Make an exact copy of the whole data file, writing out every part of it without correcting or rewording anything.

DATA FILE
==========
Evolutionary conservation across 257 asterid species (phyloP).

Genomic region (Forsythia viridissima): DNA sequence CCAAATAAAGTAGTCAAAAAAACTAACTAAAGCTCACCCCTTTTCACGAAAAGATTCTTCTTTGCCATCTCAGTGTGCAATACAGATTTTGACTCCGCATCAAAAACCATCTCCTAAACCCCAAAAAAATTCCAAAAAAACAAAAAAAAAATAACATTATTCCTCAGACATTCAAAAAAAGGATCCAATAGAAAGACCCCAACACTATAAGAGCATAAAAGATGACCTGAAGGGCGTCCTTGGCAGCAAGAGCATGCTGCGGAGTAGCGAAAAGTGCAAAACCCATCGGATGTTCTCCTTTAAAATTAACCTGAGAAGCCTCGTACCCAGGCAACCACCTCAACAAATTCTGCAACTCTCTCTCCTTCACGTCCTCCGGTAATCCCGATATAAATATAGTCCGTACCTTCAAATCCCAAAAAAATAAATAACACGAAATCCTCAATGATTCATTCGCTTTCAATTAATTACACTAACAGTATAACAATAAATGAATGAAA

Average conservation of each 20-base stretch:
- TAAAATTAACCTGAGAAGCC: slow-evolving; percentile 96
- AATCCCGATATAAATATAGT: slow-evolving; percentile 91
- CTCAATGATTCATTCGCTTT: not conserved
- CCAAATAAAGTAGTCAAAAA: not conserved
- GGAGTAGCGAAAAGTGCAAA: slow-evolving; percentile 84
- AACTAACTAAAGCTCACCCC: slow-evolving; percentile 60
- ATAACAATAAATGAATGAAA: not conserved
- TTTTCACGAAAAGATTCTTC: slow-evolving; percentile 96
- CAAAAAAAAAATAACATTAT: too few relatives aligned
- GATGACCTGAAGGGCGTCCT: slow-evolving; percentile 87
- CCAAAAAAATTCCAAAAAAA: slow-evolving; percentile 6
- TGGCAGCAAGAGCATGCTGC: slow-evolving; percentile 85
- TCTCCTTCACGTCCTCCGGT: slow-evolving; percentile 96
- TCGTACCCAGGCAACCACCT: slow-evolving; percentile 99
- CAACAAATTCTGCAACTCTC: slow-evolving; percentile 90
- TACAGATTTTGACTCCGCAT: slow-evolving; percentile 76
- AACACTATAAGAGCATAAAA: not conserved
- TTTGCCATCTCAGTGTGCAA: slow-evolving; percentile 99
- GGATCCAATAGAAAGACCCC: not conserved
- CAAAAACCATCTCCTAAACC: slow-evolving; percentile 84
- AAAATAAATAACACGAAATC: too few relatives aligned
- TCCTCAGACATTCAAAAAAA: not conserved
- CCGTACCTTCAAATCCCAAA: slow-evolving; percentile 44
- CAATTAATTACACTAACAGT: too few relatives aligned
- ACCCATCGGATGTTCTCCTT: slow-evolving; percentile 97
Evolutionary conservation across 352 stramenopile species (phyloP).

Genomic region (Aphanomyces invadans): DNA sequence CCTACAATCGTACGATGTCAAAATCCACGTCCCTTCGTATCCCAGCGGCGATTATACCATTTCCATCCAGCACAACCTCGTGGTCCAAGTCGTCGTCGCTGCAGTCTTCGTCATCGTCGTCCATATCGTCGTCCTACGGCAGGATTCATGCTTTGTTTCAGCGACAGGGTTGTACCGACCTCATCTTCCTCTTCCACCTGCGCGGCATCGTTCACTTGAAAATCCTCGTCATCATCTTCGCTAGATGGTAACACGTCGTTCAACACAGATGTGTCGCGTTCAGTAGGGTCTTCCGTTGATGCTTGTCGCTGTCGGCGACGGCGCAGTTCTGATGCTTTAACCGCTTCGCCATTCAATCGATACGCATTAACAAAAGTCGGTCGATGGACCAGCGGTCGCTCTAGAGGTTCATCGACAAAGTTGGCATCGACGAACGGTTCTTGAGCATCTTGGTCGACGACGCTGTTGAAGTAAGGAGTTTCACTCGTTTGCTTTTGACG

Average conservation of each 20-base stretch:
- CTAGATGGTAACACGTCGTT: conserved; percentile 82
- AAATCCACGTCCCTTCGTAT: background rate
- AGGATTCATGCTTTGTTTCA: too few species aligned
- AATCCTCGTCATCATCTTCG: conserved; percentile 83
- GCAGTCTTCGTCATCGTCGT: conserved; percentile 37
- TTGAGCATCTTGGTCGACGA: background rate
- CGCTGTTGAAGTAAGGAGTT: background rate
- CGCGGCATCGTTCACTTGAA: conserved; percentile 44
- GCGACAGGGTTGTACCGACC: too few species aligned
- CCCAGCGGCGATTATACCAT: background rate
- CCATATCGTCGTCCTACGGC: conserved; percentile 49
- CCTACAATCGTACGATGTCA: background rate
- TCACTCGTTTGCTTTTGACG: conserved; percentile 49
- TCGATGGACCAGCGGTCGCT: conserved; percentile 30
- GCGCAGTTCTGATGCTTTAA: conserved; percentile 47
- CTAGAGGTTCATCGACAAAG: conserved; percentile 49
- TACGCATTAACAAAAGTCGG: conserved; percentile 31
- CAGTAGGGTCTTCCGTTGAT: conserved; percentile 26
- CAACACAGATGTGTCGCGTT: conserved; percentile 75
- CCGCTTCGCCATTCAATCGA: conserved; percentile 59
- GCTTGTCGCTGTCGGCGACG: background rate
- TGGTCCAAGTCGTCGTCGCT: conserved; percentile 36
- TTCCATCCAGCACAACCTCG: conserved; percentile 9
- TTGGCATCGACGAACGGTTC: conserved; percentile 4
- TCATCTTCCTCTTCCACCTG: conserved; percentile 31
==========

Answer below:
Evolutionary conservation across 257 asterid species (phyloP).

Genomic region (Forsythia viridissima): DNA sequence CCAAATAAAGTAGTCAAAAAAACTAACTAAAGCTCACCCCTTTTCACGAAAAGATTCTTCTTTGCCATCTCAGTGTGCAATACAGATTTTGACTCCGCATCAAAAACCATCTCCTAAACCCCAAAAAAATTCCAAAAAAACAAAAAAAAAATAACATTATTCCTCAGACATTCAAAAAAAGGATCCAATAGAAAGACCCCAACACTATAAGAGCATAAAAGATGACCTGAAGGGCGTCCTTGGCAGCAAGAGCATGCTGCGGAGTAGCGAAAAGTGCAAAACCCATCGGATGTTCTCCTTTAAAATTAACCTGAGAAGCCTCGTACCCAGGCAACCACCTCAACAAATTCTGCAACTCTCTCTCCTTCACGTCCTCCGGTAATCCCGATATAAATATAGTCCGTACCTTCAAATCCCAAAAAAATAAATAACACGAAATCCTCAATGATTCATTCGCTTTCAATTAATTACACTAACAGTATAACAATAAATGAATGAAA

Average conservation of each 20-base stretch:
- TAAAATTAACCTGAGAAGCC: slow-evolving; percentile 96
- AATCCCGATATAAATATAGT: slow-evolving; percentile 91
- CTCAATGATTCATTCGCTTT: not conserved
- CCAAATAAAGTAGTCAAAAA: not conserved
- GGAGTAGCGAAAAGTGCAAA: slow-evolving; percentile 84
- AACTAACTAAAGCTCACCCC: slow-evolving; percentile 60
- ATAACAATAAATGAATGAAA: not conserved
- TTTTCACGAAAAGATTCTTC: slow-evolving; percentile 96
- CAAAAAAAAAATAACATTAT: too few relatives aligned
- GATGACCTGAAGGGCGTCCT: slow-evolving; percentile 87
- CCAAAAAAATTCCAAAAAAA: slow-evolving; percentile 6
- TGGCAGCAAGAGCATGCTGC: slow-evolving; percentile 85
- TCTCCTTCACGTCCTCCGGT: slow-evolving; percentile 96
- TCGTACCCAGGCAACCACCT: slow-evolving; percentile 99
- CAACAAATTCTGCAACTCTC: slow-evolving; percentile 90
- TACAGATTTTGACTCCGCAT: slow-evolving; percentile 76
- AACACTATAAGAGCATAAAA: not conserved
- TTTGCCATCTCAGTGTGCAA: slow-evolving; percentile 99
- GGATCCAATAGAAAGACCCC: not conserved
- CAAAAACCATCTCCTAAACC: slow-evolving; percentile 84
- AAAATAAATAACACGAAATC: too few relatives aligned
- TCCTCAGACATTCAAAAAAA: not conserved
- CCGTACCTTCAAATCCCAAA: slow-evolving; percentile 44
- CAATTAATTACACTAACAGT: too few relatives aligned
- ACCCATCGGATGTTCTCCTT: slow-evolving; percentile 97
Evolutionary conservation across 352 stramenopile species (phyloP).

Genomic region (Aphanomyces invadans): DNA sequence CCTACAATCGTACGATGTCAAAATCCACGTCCCTTCGTATCCCAGCGGCGATTATACCATTTCCATCCAGCACAACCTCGTGGTCCAAGTCGTCGTCGCTGCAGTCTTCGTCATCGTCGTCCATATCGTCGTCCTACGGCAGGATTCATGCTTTGTTTCAGCGACAGGGTTGTACCGACCTCATCTTCCTCTTCCACCTGCGCGGCATCGTTCACTTGAAAATCCTCGTCATCATCTTCGCTAGATGGTAACACGTCGTTCAACACAGATGTGTCGCGTTCAGTAGGGTCTTCCGTTGATGCTTGTCGCTGTCGGCGACGGCGCAGTTCTGATGCTTTAACCGCTTCGCCATTCAATCGATACGCATTAACAAAAGTCGGTCGATGGACCAGCGGTCGCTCTAGAGGTTCATCGACAAAGTTGGCATCGACGAACGGTTCTTGAGCATCTTGGTCGACGACGCTGTTGAAGTAAGGAGTTTCACTCGTTTGCTTTTGACG

Average conservation of each 20-base stretch:
- CTAGATGGTAACACGTCGTT: conserved; percentile 82
- AAATCCACGTCCCTTCGTAT: background rate
- AGGATTCATGCTTTGTTTCA: too few species aligned
- AATCCTCGTCATCATCTTCG: conserved; percentile 83
- GCAGTCTTCGTCATCGTCGT: conserved; percentile 37
- TTGAGCATCTTGGTCGACGA: background rate
- CGCTGTTGAAGTAAGGAGTT: background rate
- CGCGGCATCGTTCACTTGAA: conserved; percentile 44
- GCGACAGGGTTGTACCGACC: too few species aligned
- CCCAGCGGCGATTATACCAT: background rate
- CCATATCGTCGTCCTACGGC: conserved; percentile 49
- CCTACAATCGTACGATGTCA: background rate
- TCACTCGTTTGCTTTTGACG: conserved; percentile 49
- TCGATGGACCAGCGGTCGCT: conserved; percentile 30
- GCGCAGTTCTGATGCTTTAA: conserved; percentile 47
- CTAGAGGTTCATCGACAAAG: conserved; percentile 49
- TACGCATTAACAAAAGTCGG: conserved; percentile 31
- CAGTAGGGTCTTCCGTTGAT: conserved; percentile 26
- CAACACAGATGTGTCGCGTT: conserved; percentile 75
- CCGCTTCGCCATTCAATCGA: conserved; percentile 59
- GCTTGTCGCTGTCGGCGACG: background rate
- TGGTCCAAGTCGTCGTCGCT: conserved; percentile 36
- TTCCATCCAGCACAACCTCG: conserved; percentile 9
- TTGGCATCGACGAACGGTTC: conserved; percentile 4
- TCATCTTCCTCTTCCACCTG: conserved; percentile 31